Annals of Oman to 1728


Annals of Oman to 1728 is a translation into English of the portions dealing with the history of Oman of a much longer work on Islamic history by Sihan ibn Saʻid al-Izkiwi entitled Kashf al-ghummah al-jāmiʻ li-akhbār al-ummah (Removing consternation: Compilation of the history of the nation). The work in its entirety covers seven volumes in the published edition. The translator is Charles Edward Ross (1836‒1913), a British official in the Persian Gulf. Little is known of the author, al-Izkiwi. Scholars who have studied the text have had no success filling in the details of his life and career. The work was considered an anonymous composition until a signed manuscript in the author’s own hand was discovered in an Algerian library and published in 2012. The book opens with a list of the ruling imams of Oman from 750 to 1728. Ross’s translation includes chapters on the pre-Islamic history of Oman and the driving out of the Persians from the country in the eighth century. It moves on to the introduction of Islam, the Umayyad, Abbasid, and Carmatian periods, local dynasties, and decline of order and civil war in the decade 1718‒28, when the narrative ends. Ross served as political officer in Oman from 1872 until 1891. He was the longest-serving political representative of the government of British India in that post. The British Residency in Bushir (present-day Bushehr, Iran) performed the functions of an embassy; it represented British interests in Oman, Bahrain, Kuwait, Qatar, and the Trucial States. Annals is followed by several short historical and ethnographic documents. The first is a short history of Oman from 1728 to 1883 based on a manuscript by Hamid ibn Muhamad ibn Ruzayq (1783‒1873), translated by Anglican priest George Percy Badger (1815‒88) as abridged and updated by C.E. Ross. This is followed by “Note on the Tribes of Oman” by S.B. Miles (1838‒1914), which was later supplanted by his larger work The Countries and Tribes of the Persian Gulf (also presented in the World Digital Library). The third appendix is “Note on the sect of Ibadhiyah of Oman,” by C.E. Ross. Finally, the volume includes “On the tenets of the Ibadhi sect,” which is an extract translated into English from Kashf al-ghummah.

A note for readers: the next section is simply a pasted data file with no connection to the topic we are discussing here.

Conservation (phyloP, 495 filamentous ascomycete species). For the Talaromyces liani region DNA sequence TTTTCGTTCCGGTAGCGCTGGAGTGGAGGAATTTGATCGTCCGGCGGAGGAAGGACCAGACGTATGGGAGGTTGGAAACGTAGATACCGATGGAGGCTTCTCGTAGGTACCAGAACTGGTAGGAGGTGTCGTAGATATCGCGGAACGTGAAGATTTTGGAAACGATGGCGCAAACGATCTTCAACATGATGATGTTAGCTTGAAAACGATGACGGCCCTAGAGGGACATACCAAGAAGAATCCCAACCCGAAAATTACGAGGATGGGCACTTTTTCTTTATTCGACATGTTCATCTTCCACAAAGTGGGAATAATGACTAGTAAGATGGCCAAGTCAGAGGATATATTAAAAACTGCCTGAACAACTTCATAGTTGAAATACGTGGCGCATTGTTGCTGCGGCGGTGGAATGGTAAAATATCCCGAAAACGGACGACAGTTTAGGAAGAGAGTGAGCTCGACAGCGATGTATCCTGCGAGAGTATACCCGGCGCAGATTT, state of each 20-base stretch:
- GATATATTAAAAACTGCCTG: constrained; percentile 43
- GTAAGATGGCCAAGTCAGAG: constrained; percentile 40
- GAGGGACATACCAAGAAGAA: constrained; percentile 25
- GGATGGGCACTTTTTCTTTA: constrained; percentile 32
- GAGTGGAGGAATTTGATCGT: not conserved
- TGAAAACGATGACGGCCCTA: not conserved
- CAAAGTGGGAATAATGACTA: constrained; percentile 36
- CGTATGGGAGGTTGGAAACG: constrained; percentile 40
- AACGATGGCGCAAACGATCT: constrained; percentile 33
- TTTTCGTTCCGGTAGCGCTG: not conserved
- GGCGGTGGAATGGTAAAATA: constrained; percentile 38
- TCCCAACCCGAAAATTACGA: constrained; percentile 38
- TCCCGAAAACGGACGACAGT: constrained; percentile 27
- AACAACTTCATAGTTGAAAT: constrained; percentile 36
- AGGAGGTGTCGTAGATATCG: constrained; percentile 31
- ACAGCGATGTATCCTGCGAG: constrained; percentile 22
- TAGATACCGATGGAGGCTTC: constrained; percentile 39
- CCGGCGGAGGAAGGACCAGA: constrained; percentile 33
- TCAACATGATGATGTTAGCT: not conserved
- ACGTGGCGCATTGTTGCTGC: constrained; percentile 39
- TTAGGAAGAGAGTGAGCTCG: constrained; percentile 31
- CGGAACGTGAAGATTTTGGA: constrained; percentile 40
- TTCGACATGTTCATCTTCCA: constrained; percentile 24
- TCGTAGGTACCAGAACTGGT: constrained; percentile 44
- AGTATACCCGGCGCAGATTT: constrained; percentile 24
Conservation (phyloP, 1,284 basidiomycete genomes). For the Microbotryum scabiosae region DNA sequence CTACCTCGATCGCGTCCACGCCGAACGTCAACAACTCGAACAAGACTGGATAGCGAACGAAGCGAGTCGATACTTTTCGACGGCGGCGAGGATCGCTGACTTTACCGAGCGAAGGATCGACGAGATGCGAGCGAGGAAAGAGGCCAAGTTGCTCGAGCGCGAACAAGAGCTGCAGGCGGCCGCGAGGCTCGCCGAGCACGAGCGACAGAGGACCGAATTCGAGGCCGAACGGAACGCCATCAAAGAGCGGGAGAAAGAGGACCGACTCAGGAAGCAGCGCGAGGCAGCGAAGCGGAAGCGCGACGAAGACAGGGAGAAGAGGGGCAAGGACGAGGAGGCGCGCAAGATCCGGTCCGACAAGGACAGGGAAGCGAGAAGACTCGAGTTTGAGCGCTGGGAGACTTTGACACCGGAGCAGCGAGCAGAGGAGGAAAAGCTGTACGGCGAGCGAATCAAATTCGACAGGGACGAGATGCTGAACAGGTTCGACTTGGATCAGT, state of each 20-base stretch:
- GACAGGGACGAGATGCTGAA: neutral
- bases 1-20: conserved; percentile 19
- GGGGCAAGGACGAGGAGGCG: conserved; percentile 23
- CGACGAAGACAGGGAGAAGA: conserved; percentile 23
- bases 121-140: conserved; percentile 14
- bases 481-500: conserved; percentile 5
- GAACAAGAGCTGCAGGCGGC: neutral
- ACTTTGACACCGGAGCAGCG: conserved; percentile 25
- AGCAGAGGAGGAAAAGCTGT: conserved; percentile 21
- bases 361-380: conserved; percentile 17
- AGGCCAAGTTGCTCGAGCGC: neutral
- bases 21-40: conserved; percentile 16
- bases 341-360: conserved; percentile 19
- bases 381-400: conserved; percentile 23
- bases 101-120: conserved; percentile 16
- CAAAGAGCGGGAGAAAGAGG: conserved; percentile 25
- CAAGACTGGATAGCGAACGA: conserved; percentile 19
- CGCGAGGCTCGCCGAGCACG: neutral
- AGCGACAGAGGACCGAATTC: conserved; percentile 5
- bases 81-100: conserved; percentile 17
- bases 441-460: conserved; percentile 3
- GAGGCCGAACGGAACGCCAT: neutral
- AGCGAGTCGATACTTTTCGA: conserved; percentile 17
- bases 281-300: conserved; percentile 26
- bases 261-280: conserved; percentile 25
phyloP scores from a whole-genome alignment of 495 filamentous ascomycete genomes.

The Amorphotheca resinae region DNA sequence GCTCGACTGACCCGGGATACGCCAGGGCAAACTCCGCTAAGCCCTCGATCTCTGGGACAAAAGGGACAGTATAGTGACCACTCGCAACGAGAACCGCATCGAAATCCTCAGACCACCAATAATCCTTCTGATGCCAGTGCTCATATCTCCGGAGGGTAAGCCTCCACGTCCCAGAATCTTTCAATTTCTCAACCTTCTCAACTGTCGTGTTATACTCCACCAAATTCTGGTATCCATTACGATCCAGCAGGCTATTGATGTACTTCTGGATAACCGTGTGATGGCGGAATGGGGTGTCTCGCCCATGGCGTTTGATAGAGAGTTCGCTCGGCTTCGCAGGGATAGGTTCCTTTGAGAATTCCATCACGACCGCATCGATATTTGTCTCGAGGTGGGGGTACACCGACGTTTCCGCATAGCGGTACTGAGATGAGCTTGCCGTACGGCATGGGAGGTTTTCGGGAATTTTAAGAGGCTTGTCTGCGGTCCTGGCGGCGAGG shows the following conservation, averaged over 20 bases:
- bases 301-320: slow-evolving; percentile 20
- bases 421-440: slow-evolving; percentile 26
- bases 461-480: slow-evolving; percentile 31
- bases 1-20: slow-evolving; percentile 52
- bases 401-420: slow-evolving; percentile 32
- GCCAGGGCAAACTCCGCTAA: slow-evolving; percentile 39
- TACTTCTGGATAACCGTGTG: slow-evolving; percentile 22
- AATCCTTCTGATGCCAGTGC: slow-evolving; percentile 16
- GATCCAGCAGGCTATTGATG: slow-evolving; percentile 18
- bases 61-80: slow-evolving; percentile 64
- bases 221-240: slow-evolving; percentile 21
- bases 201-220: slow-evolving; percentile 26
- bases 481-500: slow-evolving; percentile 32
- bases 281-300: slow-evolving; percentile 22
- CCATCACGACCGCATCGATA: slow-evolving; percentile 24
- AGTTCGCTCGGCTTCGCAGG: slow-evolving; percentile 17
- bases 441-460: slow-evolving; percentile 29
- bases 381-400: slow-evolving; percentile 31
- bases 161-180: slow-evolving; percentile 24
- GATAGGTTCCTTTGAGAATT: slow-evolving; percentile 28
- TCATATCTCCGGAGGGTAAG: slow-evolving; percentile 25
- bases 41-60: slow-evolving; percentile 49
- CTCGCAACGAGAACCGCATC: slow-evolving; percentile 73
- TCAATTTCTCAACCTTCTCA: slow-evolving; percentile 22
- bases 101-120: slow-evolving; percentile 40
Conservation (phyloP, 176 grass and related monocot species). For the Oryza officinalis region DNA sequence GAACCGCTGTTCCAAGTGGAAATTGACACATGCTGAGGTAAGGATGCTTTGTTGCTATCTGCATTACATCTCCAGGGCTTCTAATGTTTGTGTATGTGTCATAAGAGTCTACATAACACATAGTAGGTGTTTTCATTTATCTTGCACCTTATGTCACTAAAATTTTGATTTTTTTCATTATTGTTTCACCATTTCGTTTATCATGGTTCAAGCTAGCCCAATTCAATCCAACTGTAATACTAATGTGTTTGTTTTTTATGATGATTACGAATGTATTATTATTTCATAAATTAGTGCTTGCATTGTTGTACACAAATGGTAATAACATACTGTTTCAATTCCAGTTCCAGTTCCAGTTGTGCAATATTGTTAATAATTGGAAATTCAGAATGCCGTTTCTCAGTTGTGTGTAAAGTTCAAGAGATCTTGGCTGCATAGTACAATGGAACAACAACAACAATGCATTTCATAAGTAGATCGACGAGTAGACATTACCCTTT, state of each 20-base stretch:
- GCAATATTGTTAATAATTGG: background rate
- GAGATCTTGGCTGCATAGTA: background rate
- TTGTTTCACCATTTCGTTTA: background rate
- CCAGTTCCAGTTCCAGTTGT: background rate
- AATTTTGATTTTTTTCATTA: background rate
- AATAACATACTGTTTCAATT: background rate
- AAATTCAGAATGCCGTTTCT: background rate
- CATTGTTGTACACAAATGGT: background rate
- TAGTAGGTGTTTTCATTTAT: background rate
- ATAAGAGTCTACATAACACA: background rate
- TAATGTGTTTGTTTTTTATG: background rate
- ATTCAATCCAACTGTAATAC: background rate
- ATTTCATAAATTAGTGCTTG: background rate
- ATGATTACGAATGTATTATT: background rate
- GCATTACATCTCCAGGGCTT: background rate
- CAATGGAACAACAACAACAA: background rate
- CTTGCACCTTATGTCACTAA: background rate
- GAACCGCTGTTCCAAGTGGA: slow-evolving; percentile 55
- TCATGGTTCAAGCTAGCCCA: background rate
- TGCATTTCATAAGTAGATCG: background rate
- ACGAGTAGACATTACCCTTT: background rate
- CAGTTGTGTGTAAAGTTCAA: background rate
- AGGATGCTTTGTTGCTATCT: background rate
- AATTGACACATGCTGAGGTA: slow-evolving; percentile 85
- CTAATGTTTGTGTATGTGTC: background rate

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Baptist Mission Press, Calcutta


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119 pages ; 22 centimeters


  1. J.B. Kelly, Arabia, the Gulf, and the West (New York, Basic Books, 1980).
  2. “Ross, Edward Charles,” in Paul J. Rich, Creating the Arabian Gulf: The British Raj and the Invasions of the Gulf (Lanham, MD: Lexington Books, 2009).
  3. Salih, Muhammad Habib. Kashf al-ghummah al-jāmiʻ li-akhbār al-ummah (Musqat: Wizarat al-Turath wa-al-Thaqafah, 2012).

Last updated: October 29, 2015